Front Page Titles (by Subject) CHAP. XXVIII.: His successors; Nikias, Kleon, Thucydides, Theramenes. - Constitution of Athens
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CHAP. XXVIII.: His successors; Nikias, Kleon, Thucydides, Theramenes. - Aristotle, Constitution of Athens [320 BC]
Aristotle’s Constitution of Athens, trans. Thomas J. Dymes (London: Seeley and Co., 1891).
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His successors; Nikias, Kleon, Thucydides, Theramenes.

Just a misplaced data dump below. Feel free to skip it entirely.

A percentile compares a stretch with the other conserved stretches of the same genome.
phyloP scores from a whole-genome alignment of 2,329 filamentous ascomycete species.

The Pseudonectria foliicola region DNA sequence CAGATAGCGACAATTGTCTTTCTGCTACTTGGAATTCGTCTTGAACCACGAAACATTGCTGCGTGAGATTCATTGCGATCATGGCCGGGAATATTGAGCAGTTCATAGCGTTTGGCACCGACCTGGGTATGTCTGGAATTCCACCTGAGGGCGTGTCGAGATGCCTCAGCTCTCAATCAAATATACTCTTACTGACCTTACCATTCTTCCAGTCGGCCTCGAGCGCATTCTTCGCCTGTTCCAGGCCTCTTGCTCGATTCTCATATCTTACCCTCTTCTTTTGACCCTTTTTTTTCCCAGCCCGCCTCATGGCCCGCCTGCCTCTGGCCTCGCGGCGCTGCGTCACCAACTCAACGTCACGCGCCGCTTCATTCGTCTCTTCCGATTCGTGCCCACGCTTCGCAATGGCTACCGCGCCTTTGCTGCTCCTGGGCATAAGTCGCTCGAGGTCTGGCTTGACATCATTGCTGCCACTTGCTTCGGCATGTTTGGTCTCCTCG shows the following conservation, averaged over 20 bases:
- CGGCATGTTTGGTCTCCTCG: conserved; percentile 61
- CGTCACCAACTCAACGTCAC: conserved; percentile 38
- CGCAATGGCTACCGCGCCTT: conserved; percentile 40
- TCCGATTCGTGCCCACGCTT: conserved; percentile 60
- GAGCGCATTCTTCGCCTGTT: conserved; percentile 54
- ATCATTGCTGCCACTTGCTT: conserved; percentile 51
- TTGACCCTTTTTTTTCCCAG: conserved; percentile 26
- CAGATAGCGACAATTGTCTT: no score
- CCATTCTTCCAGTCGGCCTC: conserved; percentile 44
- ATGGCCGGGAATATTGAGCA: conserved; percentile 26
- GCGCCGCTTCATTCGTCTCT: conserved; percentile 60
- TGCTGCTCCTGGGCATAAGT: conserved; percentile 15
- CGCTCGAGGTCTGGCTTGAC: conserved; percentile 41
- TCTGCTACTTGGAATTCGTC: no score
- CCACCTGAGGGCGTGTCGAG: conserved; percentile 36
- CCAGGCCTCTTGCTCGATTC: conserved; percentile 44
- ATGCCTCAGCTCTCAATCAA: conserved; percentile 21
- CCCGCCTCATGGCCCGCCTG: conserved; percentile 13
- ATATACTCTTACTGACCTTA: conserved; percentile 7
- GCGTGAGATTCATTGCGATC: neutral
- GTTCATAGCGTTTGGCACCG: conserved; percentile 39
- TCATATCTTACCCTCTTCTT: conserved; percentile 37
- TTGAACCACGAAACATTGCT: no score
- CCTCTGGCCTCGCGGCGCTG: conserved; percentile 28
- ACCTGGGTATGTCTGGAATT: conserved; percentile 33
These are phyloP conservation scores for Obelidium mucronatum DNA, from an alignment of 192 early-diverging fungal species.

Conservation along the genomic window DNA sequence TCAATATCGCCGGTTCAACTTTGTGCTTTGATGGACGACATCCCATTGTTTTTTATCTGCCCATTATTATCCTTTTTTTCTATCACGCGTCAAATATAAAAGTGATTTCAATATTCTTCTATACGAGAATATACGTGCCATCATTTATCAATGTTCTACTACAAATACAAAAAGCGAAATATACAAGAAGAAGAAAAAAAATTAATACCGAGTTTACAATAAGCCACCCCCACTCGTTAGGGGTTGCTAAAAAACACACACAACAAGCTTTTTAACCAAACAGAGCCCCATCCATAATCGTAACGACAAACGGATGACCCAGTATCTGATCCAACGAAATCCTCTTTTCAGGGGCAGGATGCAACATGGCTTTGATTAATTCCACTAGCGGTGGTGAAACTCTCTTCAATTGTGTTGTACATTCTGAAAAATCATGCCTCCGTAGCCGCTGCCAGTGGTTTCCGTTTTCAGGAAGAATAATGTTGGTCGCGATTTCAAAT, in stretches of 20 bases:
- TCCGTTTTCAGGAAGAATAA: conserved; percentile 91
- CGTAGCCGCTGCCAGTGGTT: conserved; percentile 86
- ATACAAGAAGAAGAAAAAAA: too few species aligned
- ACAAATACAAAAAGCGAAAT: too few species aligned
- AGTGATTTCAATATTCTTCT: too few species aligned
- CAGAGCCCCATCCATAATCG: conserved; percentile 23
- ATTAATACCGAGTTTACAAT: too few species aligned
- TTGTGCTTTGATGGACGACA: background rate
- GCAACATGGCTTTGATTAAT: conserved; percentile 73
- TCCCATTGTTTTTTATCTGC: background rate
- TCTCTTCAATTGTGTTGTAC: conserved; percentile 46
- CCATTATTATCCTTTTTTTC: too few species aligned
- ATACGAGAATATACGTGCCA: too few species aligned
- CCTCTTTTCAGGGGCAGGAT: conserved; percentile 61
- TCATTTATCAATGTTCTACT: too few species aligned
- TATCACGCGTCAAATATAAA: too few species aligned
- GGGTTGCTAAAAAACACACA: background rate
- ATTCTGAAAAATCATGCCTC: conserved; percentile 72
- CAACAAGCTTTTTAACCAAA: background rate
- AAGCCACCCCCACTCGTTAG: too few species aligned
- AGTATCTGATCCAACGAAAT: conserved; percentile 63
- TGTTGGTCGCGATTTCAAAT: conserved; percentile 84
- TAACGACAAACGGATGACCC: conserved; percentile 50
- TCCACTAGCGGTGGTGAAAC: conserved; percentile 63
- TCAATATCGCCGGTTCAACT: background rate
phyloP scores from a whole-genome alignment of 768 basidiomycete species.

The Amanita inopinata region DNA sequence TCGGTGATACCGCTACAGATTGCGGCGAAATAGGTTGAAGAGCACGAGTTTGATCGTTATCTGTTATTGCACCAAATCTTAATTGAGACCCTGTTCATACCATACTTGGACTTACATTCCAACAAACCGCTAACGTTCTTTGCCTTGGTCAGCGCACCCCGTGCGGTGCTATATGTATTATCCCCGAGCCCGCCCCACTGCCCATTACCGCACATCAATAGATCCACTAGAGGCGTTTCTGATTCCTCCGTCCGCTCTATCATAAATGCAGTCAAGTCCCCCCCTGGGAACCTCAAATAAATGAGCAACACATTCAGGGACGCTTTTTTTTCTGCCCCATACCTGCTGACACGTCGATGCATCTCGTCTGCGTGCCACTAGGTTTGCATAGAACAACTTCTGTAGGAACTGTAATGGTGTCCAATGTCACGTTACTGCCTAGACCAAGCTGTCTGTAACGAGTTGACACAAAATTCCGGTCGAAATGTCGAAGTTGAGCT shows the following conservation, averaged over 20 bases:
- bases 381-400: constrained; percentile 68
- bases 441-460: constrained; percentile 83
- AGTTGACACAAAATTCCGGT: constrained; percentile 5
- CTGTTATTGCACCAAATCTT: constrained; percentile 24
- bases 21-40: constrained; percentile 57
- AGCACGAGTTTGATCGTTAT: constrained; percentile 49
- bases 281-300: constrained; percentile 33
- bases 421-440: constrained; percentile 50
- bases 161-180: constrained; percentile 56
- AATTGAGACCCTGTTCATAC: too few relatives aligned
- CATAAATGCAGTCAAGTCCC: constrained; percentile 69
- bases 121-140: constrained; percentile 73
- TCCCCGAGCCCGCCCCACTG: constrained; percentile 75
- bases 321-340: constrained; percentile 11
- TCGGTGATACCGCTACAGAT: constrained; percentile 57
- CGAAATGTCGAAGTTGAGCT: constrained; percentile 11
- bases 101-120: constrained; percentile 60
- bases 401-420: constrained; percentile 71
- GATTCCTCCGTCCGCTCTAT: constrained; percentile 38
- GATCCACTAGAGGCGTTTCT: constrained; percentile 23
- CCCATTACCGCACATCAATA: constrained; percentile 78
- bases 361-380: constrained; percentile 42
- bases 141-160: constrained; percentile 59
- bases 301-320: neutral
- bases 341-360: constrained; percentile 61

So long then as Perikles was at the head of the people, the government went on better, but on his death it became much worse. For then, for the first time, the people took for its leader a man who was not held in respect by such as entertained moderate views; whereas in former times it had always, without exception, been led by men of character. For it began with Solon, who was the first to come forward as the leader of the people; and next Peisistratus, who belonged to the nobles and upper class; and after the overthrow of the tyranny came Kleisthenes, who was of the house of the Alkmæonidæ, and had no party-leader in opposition to him after the banishment of Isagoras and his faction. After this Xanthippus was at the head of the people, while Miltiades represented the upper classes. Next came Themistokles and Aristides; after them Ephialtes was at the head of the democratic party, and Kimon, the son of Miltiades, at the head of the wealthy classes. Then Perikles represented the democratic party, and Thucydides, who was a connection by marriage of Kimon, the other side. On the death of Perikles, Nikias took the lead of the nobles, he who met his end in Sicily; and of the democratic party, Kleon, the son of Kleænetus. He has the reputation of having, more than any other man, led the people astray by his impetuosity, and was the first to raise his voice to a shriek from the rostra and indulge in abusive language, and to harangue with his apron on, while everybody else respected the ordinary decencies of public speaking. After them Theramenes, the son of Hagnon, led the other side, while at the head of the people was Kleophon, the lyre-maker, who first introduced the payment of the two obols. For some time he distributed it, but afterwards Kallikrates, the Pæanian, put a stop to it, having first promised that he would add another obol to the two obols. Later on they were both condemned to death; for it is the custom of the masses, when they discover that they have been grossly deceived, to hate those who have led them on to do anything that is not right. And from Kleophon onward the leadership of the people successively passed without interruption to such men as were the most willing to act boldly and gratify the populace, looking only to the immediate present. For of those who conducted the government at Athens, and succeeded to the old rulers, Nikias and Thucydides and Theramenes appear to have approved themselves the best. In the case of Nikias and Thucydides almost all agree that they showed themselves to be not only good and honourable men, but also fit to govern, and that they administered the state in every respect in conformity with the national traditions. With regard to Theramenes, however, as disturbances in the forms of government occurred in his time, opinions differ. Still, he seems to such as do not express a mere off-hand opinion, not to have overthrown all these forms, as his accusers charge him with doing, but to have carried on all of them so long as they did not contravene the laws; thus acting like a man who was able to live under any form of government, which is indeed the duty of a good citizen, but who would not be a party to any that was contrary to the law, and so he became an object of hatred.